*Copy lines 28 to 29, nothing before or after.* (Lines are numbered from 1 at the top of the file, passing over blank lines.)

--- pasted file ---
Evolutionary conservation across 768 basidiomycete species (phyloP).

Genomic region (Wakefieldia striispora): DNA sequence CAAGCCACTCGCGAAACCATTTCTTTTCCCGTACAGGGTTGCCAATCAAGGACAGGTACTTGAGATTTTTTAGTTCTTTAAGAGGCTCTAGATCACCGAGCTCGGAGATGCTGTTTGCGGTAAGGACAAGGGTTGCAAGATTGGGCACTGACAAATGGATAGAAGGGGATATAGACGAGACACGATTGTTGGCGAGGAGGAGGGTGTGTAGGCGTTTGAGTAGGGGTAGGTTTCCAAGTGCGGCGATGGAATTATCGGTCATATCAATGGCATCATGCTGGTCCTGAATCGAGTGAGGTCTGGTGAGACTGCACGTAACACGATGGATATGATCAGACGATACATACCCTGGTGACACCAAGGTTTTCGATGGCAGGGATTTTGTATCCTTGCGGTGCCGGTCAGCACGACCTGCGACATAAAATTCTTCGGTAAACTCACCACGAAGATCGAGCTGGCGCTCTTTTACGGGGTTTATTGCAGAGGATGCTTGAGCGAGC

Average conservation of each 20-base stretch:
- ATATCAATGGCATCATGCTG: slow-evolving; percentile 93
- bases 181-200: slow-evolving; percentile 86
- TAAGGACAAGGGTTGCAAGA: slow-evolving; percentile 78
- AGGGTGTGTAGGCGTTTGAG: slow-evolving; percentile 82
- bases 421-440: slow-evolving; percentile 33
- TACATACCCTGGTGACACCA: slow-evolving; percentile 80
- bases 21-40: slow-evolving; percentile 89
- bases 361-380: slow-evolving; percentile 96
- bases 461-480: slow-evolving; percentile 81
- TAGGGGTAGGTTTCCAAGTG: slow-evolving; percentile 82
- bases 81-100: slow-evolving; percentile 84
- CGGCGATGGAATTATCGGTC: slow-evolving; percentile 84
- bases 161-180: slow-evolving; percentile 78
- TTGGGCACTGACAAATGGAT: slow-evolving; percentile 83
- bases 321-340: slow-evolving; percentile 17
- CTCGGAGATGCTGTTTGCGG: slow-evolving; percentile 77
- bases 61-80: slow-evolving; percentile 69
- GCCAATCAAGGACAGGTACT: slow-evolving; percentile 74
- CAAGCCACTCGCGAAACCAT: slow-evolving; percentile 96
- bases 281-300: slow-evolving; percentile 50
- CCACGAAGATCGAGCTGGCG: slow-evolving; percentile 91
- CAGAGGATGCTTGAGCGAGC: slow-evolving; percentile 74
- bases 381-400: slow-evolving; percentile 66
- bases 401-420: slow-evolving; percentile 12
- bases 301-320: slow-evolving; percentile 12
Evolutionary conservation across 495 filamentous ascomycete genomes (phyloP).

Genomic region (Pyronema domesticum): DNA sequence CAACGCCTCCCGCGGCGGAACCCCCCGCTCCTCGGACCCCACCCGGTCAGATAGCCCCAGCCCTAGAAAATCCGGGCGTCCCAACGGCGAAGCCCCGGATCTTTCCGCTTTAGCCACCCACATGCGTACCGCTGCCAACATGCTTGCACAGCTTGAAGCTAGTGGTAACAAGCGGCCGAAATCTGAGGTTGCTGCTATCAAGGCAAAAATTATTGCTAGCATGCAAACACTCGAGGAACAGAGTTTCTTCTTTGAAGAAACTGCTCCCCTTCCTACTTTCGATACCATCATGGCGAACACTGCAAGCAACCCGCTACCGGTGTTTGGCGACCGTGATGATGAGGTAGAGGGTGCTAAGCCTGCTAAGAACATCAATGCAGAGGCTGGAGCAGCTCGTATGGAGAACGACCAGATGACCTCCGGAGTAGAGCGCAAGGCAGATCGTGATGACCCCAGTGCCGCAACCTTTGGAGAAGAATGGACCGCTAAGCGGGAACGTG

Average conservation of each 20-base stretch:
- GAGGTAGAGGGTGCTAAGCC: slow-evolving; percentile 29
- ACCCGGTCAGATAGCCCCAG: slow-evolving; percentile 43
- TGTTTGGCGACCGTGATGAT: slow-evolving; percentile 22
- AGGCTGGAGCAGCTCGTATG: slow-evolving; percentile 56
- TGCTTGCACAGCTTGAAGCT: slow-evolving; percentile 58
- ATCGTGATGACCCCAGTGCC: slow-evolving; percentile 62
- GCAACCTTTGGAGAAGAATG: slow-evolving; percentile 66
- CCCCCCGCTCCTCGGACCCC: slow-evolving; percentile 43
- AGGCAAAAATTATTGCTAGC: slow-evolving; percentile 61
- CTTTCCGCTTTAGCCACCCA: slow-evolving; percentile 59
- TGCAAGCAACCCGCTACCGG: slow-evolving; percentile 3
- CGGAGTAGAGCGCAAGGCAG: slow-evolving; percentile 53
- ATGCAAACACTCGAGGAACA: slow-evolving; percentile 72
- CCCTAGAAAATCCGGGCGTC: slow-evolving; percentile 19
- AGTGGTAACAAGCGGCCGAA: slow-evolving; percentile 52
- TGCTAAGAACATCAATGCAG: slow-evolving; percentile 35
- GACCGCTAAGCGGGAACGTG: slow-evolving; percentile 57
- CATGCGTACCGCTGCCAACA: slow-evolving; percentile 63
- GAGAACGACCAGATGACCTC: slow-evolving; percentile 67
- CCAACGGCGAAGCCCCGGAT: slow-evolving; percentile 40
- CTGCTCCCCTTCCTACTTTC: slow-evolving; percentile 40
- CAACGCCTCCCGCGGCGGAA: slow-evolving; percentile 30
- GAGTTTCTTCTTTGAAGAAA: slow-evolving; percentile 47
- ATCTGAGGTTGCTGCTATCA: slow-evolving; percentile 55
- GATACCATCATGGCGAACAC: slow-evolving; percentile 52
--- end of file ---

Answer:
- bases 301-320: slow-evolving; percentile 12
Evolutionary conservation across 495 filamentous ascomycete genomes (phyloP).